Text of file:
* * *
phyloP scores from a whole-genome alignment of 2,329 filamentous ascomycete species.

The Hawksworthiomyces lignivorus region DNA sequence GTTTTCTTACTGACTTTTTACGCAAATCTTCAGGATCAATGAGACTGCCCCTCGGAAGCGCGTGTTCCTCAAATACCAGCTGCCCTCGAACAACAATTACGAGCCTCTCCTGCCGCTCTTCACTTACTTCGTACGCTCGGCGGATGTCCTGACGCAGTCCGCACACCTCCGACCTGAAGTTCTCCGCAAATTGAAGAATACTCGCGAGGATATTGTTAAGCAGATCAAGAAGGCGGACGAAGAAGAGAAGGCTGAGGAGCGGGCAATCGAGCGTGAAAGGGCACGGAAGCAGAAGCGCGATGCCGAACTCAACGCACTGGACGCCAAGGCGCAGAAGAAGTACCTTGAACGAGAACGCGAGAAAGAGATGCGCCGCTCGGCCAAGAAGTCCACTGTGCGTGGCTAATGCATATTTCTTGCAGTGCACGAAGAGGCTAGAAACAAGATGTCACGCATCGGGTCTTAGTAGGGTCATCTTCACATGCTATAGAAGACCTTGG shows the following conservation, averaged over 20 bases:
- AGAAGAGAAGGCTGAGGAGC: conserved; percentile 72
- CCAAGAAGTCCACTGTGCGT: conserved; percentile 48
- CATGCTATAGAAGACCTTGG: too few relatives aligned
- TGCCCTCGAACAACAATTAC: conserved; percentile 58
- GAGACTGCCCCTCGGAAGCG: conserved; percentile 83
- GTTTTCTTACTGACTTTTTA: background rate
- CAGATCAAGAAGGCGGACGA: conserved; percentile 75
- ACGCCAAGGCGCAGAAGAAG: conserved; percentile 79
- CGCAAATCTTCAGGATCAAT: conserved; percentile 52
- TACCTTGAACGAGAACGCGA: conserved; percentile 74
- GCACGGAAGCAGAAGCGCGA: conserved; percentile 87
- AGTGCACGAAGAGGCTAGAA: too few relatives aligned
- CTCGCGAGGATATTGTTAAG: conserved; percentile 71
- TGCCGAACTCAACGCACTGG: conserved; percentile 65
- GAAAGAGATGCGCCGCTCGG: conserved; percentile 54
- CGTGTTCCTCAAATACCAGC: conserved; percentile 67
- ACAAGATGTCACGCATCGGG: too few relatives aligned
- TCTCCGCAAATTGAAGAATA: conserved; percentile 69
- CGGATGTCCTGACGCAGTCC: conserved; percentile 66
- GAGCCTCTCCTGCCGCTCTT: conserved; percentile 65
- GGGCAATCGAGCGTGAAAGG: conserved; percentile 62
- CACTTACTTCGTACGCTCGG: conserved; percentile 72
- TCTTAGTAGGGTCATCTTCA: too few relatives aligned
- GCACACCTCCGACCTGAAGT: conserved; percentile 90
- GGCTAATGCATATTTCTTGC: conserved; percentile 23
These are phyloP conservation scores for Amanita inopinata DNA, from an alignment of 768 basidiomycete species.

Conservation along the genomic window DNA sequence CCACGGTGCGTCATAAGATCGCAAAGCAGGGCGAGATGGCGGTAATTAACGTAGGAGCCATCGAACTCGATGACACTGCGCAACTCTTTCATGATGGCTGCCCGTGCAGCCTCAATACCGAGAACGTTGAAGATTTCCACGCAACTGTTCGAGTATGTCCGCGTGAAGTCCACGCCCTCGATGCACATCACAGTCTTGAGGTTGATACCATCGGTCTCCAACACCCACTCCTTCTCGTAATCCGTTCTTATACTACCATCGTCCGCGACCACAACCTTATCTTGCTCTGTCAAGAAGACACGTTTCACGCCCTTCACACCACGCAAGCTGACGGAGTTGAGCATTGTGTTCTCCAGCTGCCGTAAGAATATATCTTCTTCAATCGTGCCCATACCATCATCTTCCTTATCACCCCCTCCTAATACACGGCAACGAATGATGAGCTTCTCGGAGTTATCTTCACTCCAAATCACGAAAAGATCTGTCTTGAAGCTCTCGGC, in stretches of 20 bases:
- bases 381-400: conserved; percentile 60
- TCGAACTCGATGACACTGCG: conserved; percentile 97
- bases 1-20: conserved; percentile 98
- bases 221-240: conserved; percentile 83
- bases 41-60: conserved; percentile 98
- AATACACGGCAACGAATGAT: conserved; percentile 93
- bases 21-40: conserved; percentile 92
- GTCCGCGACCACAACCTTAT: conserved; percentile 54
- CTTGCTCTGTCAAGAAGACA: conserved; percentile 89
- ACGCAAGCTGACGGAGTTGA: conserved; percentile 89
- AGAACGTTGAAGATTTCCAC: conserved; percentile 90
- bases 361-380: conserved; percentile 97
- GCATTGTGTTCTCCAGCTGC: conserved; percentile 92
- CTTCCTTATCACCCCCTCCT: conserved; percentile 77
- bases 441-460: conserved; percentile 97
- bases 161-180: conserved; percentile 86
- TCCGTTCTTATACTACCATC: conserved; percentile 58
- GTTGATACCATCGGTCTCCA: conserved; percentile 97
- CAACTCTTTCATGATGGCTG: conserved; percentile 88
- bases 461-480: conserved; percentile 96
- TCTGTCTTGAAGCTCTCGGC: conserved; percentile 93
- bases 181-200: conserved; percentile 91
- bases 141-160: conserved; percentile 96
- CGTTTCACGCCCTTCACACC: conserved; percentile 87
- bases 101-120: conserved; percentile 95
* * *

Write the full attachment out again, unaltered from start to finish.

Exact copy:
phyloP scores from a whole-genome alignment of 2,329 filamentous ascomycete species.

The Hawksworthiomyces lignivorus region DNA sequence GTTTTCTTACTGACTTTTTACGCAAATCTTCAGGATCAATGAGACTGCCCCTCGGAAGCGCGTGTTCCTCAAATACCAGCTGCCCTCGAACAACAATTACGAGCCTCTCCTGCCGCTCTTCACTTACTTCGTACGCTCGGCGGATGTCCTGACGCAGTCCGCACACCTCCGACCTGAAGTTCTCCGCAAATTGAAGAATACTCGCGAGGATATTGTTAAGCAGATCAAGAAGGCGGACGAAGAAGAGAAGGCTGAGGAGCGGGCAATCGAGCGTGAAAGGGCACGGAAGCAGAAGCGCGATGCCGAACTCAACGCACTGGACGCCAAGGCGCAGAAGAAGTACCTTGAACGAGAACGCGAGAAAGAGATGCGCCGCTCGGCCAAGAAGTCCACTGTGCGTGGCTAATGCATATTTCTTGCAGTGCACGAAGAGGCTAGAAACAAGATGTCACGCATCGGGTCTTAGTAGGGTCATCTTCACATGCTATAGAAGACCTTGG shows the following conservation, averaged over 20 bases:
- AGAAGAGAAGGCTGAGGAGC: conserved; percentile 72
- CCAAGAAGTCCACTGTGCGT: conserved; percentile 48
- CATGCTATAGAAGACCTTGG: too few relatives aligned
- TGCCCTCGAACAACAATTAC: conserved; percentile 58
- GAGACTGCCCCTCGGAAGCG: conserved; percentile 83
- GTTTTCTTACTGACTTTTTA: background rate
- CAGATCAAGAAGGCGGACGA: conserved; percentile 75
- ACGCCAAGGCGCAGAAGAAG: conserved; percentile 79
- CGCAAATCTTCAGGATCAAT: conserved; percentile 52
- TACCTTGAACGAGAACGCGA: conserved; percentile 74
- GCACGGAAGCAGAAGCGCGA: conserved; percentile 87
- AGTGCACGAAGAGGCTAGAA: too few relatives aligned
- CTCGCGAGGATATTGTTAAG: conserved; percentile 71
- TGCCGAACTCAACGCACTGG: conserved; percentile 65
- GAAAGAGATGCGCCGCTCGG: conserved; percentile 54
- CGTGTTCCTCAAATACCAGC: conserved; percentile 67
- ACAAGATGTCACGCATCGGG: too few relatives aligned
- TCTCCGCAAATTGAAGAATA: conserved; percentile 69
- CGGATGTCCTGACGCAGTCC: conserved; percentile 66
- GAGCCTCTCCTGCCGCTCTT: conserved; percentile 65
- GGGCAATCGAGCGTGAAAGG: conserved; percentile 62
- CACTTACTTCGTACGCTCGG: conserved; percentile 72
- TCTTAGTAGGGTCATCTTCA: too few relatives aligned
- GCACACCTCCGACCTGAAGT: conserved; percentile 90
- GGCTAATGCATATTTCTTGC: conserved; percentile 23
These are phyloP conservation scores for Amanita inopinata DNA, from an alignment of 768 basidiomycete species.

Conservation along the genomic window DNA sequence CCACGGTGCGTCATAAGATCGCAAAGCAGGGCGAGATGGCGGTAATTAACGTAGGAGCCATCGAACTCGATGACACTGCGCAACTCTTTCATGATGGCTGCCCGTGCAGCCTCAATACCGAGAACGTTGAAGATTTCCACGCAACTGTTCGAGTATGTCCGCGTGAAGTCCACGCCCTCGATGCACATCACAGTCTTGAGGTTGATACCATCGGTCTCCAACACCCACTCCTTCTCGTAATCCGTTCTTATACTACCATCGTCCGCGACCACAACCTTATCTTGCTCTGTCAAGAAGACACGTTTCACGCCCTTCACACCACGCAAGCTGACGGAGTTGAGCATTGTGTTCTCCAGCTGCCGTAAGAATATATCTTCTTCAATCGTGCCCATACCATCATCTTCCTTATCACCCCCTCCTAATACACGGCAACGAATGATGAGCTTCTCGGAGTTATCTTCACTCCAAATCACGAAAAGATCTGTCTTGAAGCTCTCGGC, in stretches of 20 bases:
- bases 381-400: conserved; percentile 60
- TCGAACTCGATGACACTGCG: conserved; percentile 97
- bases 1-20: conserved; percentile 98
- bases 221-240: conserved; percentile 83
- bases 41-60: conserved; percentile 98
- AATACACGGCAACGAATGAT: conserved; percentile 93
- bases 21-40: conserved; percentile 92
- GTCCGCGACCACAACCTTAT: conserved; percentile 54
- CTTGCTCTGTCAAGAAGACA: conserved; percentile 89
- ACGCAAGCTGACGGAGTTGA: conserved; percentile 89
- AGAACGTTGAAGATTTCCAC: conserved; percentile 90
- bases 361-380: conserved; percentile 97
- GCATTGTGTTCTCCAGCTGC: conserved; percentile 92
- CTTCCTTATCACCCCCTCCT: conserved; percentile 77
- bases 441-460: conserved; percentile 97
- bases 161-180: conserved; percentile 86
- TCCGTTCTTATACTACCATC: conserved; percentile 58
- GTTGATACCATCGGTCTCCA: conserved; percentile 97
- CAACTCTTTCATGATGGCTG: conserved; percentile 88
- bases 461-480: conserved; percentile 96
- TCTGTCTTGAAGCTCTCGGC: conserved; percentile 93
- bases 181-200: conserved; percentile 91
- bases 141-160: conserved; percentile 96
- CGTTTCACGCCCTTCACACC: conserved; percentile 87
- bases 101-120: conserved; percentile 95